The head of the largest U.S. water utility, and Raymond James’ lead director, is focused on environmental, social and governance issues.
Susan Story, the CEO of American Water and a board member for Raymond James and Dominion Energy, doesn’t just give environmental, social and governance (ESG) issues lip service.
American Water, the largest publicly traded U.S. water and wastewater utility company, was named one of the “100 Most Sustainable Companies” by Barron’s magazine this year with a 26% drop in greenhouse gas emissions. And under Story’s leadership, the company reached gender equity in the boardroom and relocated its headquarters to the waterfront of Camden, N.J., a city trying to revitalize.
An ESG focus, she stresses, is not only good for society but it’s also good for the bottom-line.
"It's the best thing long term for our company and for our investors," she epxlains. "Corporations can have a heart."
Encouraging corporations to consider the greater good is nothing new. It has had many iterations and names, i.e. corporate responsibility, socially responsible investing and “the triple bottom line.” ESG is the latest salvo, broadening the concept to include everything from gender inequality to bribery to climate change; and it’s gaining momentum in Corporate America, partly because large investors are demanding it.
Directors & Boards recently sat down with Story at the company’s new headquarters to find out more about her ESG mission. The full interview will appear in the fourth quarter issue of the magazine.
Here’s an excerpt from the Q&A:
Do you think environmental, social and governance issues are becoming mainstream in corporate America? Why or why not?
Yes. Corporate social responsibility has increasingly become important for customers, communities and investors. Stakeholders expect corporations to not only be aware of, but to provide leadership on, ESG issues.
How do you see the current ESG movement differing from past CSR and sustainability efforts in business?
The current ESG movement is much broader today. It includes environmental leadership and sustainability; employee engagement, safety and equity; active community outreach; civic and charitable involvement; and increasing demands for transparency and good governance. Stakeholders want to see more than just words, they want to see defined and measured actions and results that are reflective of a company’s commitment to ESG.
Under ESG, people seem to have similar parameters for governance, but environmental and social categories seem to be more nebulous. Does “social” include employees or the community at large? Does it include involvement in social justice or just a living wage, etc.? And what about “environmental”? Does that mean the immediate company or does it extend to any partners? Does it impact partnerships?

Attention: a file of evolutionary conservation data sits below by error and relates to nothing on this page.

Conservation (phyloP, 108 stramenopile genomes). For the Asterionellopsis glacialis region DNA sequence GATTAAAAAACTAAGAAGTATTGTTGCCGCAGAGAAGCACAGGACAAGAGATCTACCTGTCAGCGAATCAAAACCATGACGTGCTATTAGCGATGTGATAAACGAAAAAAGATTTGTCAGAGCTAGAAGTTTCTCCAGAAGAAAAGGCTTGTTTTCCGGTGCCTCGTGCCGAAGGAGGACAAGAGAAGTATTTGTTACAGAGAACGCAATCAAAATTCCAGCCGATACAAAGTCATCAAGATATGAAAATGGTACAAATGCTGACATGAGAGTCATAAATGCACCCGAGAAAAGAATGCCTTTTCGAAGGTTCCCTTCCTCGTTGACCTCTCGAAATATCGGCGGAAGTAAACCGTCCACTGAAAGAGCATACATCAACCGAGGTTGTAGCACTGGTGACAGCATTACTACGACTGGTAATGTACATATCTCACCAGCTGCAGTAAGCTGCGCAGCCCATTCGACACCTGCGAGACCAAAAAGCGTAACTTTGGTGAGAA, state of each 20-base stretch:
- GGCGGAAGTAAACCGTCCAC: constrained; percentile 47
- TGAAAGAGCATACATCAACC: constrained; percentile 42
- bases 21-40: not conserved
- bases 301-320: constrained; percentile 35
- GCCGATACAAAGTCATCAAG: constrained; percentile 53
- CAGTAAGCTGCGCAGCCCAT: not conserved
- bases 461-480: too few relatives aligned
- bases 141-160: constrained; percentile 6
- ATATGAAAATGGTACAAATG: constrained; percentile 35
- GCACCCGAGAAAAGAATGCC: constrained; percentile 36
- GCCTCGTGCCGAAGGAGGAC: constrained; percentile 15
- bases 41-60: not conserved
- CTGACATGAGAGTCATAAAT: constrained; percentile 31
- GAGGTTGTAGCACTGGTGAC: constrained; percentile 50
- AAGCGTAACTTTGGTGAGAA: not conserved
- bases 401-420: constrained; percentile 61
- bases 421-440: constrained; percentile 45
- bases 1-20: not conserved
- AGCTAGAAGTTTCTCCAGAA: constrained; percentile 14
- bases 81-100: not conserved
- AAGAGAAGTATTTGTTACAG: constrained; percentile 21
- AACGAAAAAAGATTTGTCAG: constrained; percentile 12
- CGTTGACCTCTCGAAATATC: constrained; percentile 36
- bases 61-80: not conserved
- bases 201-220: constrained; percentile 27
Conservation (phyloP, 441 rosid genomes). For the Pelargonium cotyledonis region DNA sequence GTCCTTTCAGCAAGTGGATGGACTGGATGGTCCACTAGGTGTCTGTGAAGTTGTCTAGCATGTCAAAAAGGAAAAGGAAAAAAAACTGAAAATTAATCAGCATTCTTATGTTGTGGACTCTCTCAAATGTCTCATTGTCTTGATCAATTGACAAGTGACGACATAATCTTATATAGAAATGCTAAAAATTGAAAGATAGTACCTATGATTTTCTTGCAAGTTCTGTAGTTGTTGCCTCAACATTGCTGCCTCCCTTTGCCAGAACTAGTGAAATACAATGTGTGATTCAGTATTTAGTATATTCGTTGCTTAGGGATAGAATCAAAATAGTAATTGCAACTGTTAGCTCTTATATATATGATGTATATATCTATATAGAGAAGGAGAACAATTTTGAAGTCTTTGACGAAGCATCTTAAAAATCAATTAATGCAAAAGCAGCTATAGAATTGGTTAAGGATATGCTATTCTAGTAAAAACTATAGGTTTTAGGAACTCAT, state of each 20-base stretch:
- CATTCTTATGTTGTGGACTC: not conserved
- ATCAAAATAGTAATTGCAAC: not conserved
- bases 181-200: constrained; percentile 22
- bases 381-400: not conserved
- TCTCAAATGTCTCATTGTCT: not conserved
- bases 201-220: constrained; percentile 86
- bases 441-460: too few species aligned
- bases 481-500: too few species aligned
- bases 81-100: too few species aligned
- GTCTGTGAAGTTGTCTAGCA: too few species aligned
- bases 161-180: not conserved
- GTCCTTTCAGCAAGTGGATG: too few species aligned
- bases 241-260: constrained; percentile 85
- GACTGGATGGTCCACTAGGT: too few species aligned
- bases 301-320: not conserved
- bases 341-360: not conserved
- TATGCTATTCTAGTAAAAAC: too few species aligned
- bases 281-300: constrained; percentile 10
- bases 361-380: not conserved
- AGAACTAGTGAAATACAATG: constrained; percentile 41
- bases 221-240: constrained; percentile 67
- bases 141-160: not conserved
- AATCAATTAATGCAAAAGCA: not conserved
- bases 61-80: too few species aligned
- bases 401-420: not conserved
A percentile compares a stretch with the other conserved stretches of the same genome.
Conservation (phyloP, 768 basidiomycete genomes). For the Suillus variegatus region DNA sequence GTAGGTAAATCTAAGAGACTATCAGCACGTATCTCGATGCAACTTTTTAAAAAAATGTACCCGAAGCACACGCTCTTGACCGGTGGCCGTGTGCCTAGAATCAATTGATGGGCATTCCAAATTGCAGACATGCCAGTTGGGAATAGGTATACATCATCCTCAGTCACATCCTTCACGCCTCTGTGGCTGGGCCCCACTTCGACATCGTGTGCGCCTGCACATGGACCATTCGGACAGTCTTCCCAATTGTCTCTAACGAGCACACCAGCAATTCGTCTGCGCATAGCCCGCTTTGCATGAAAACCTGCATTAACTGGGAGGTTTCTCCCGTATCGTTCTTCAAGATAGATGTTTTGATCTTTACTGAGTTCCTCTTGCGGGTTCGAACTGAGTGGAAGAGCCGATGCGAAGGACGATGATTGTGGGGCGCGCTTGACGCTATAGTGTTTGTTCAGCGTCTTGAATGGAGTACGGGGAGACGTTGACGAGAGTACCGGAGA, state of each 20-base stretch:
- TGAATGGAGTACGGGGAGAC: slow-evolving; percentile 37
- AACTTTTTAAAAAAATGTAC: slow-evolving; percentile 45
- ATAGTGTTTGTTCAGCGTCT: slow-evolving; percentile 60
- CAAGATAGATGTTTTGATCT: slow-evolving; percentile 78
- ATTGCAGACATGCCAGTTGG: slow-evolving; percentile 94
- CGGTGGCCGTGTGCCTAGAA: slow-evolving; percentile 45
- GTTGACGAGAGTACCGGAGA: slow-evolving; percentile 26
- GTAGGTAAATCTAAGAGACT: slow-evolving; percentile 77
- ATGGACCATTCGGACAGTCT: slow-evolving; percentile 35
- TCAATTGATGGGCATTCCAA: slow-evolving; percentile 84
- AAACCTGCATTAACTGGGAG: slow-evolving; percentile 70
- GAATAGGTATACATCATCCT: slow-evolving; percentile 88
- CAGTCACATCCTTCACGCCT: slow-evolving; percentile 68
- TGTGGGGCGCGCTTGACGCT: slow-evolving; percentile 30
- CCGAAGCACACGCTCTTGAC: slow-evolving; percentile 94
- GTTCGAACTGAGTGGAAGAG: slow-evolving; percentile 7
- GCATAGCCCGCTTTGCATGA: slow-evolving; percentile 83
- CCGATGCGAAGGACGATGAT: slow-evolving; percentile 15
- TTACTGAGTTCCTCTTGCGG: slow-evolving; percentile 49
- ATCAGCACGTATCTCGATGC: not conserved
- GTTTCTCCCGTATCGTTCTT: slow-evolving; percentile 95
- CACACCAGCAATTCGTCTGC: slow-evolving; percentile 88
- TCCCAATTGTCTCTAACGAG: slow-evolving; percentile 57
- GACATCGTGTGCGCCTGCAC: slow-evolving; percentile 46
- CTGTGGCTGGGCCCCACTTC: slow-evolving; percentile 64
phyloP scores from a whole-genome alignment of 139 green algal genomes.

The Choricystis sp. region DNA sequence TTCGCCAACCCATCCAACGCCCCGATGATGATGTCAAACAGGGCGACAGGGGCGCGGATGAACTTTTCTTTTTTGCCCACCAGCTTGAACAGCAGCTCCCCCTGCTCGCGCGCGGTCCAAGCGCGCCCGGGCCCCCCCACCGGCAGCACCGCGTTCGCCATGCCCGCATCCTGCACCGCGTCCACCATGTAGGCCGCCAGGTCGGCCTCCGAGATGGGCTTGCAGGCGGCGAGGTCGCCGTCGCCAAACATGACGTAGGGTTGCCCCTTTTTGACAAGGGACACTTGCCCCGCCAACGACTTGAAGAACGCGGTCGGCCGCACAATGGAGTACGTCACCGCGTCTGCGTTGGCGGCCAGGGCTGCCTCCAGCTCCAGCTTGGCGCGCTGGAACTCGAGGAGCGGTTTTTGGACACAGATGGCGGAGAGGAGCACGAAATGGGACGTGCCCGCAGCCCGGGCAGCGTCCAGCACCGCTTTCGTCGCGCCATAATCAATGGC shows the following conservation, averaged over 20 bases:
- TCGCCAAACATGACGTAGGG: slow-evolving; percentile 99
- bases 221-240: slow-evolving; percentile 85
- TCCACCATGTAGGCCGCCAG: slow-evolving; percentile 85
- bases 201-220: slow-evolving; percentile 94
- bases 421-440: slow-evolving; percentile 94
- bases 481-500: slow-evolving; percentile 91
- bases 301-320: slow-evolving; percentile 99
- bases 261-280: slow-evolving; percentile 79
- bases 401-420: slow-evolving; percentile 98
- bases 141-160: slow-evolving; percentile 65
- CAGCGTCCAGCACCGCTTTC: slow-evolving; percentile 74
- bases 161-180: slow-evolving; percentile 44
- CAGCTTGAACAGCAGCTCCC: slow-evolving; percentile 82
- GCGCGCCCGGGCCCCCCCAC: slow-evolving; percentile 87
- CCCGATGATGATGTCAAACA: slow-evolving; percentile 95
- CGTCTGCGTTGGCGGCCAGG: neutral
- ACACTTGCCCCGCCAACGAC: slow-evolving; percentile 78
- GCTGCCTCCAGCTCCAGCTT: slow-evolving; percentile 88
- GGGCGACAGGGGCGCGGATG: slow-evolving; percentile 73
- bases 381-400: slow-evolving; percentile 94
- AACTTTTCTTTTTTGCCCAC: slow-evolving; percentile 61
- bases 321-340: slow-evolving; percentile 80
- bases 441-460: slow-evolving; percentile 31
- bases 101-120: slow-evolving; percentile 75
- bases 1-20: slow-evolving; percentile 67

The definition of ESG is evolving and there is quite a divergence of what is measured and tracked by different ESG entities. This can be a challenge for companies like American Water when we are trying to structure our reporting to give our stakeholders a comprehensive view of our culture and initiatives which are very supportive of ESG principles. I believe “social” is a view of a company’s impact on everyone it touches — employees, customers, communities, investors, regulators, vendors, etc. It is by definition, our “culture,” or how we do our business. American Water is a values-driven company, and our employees represent the communities we are privileged to serve. Every day, our people take pride in delivering the critical services of water, sanitation and fire protection to more than 14 million Americans. Our 7,100 employees serve over 1,600 communities across the country, and we aspire to make every community better because we are there.
Do you see the ESG conversations happening more in the boardrooms you’re in? What should the board’s role be? What has been your role on the boards you sit on outside of American Water?
In addition to what I previously shared about how our American Water board leads our ESG efforts, I am seeing a strong focus on ESG on the two other company boards on which I serve.
For example, Dominion Energy’s board of directors recently established a sustainability and corporate responsibility committee which oversees the company’s performance as a sustainable organization and responsible corporate citizen, including oversight of strategies, activities and policies regarding environmental sustainability, corporate social responsibility and public issues of significance. It is chaired by Helen Dragas, one of the board’s three female directors.
My other public board is Raymond James, on which I serve as independent lead director and am one of three women who sit on that board. Raymond James has made significant investments focused on growing diversity within its financial adviser and capital markets ranks as well as within its management team. They also have developed a comprehensive suite of sustainable investing options available for clients and make giving back to their communities a core operating principle in each of their 2000+ locations.
The full interview with Susan Story will be in the upcoming fourth quarter issue of Directors & Boards magazine and online in December. To subscribe to Directors & Boards, click here.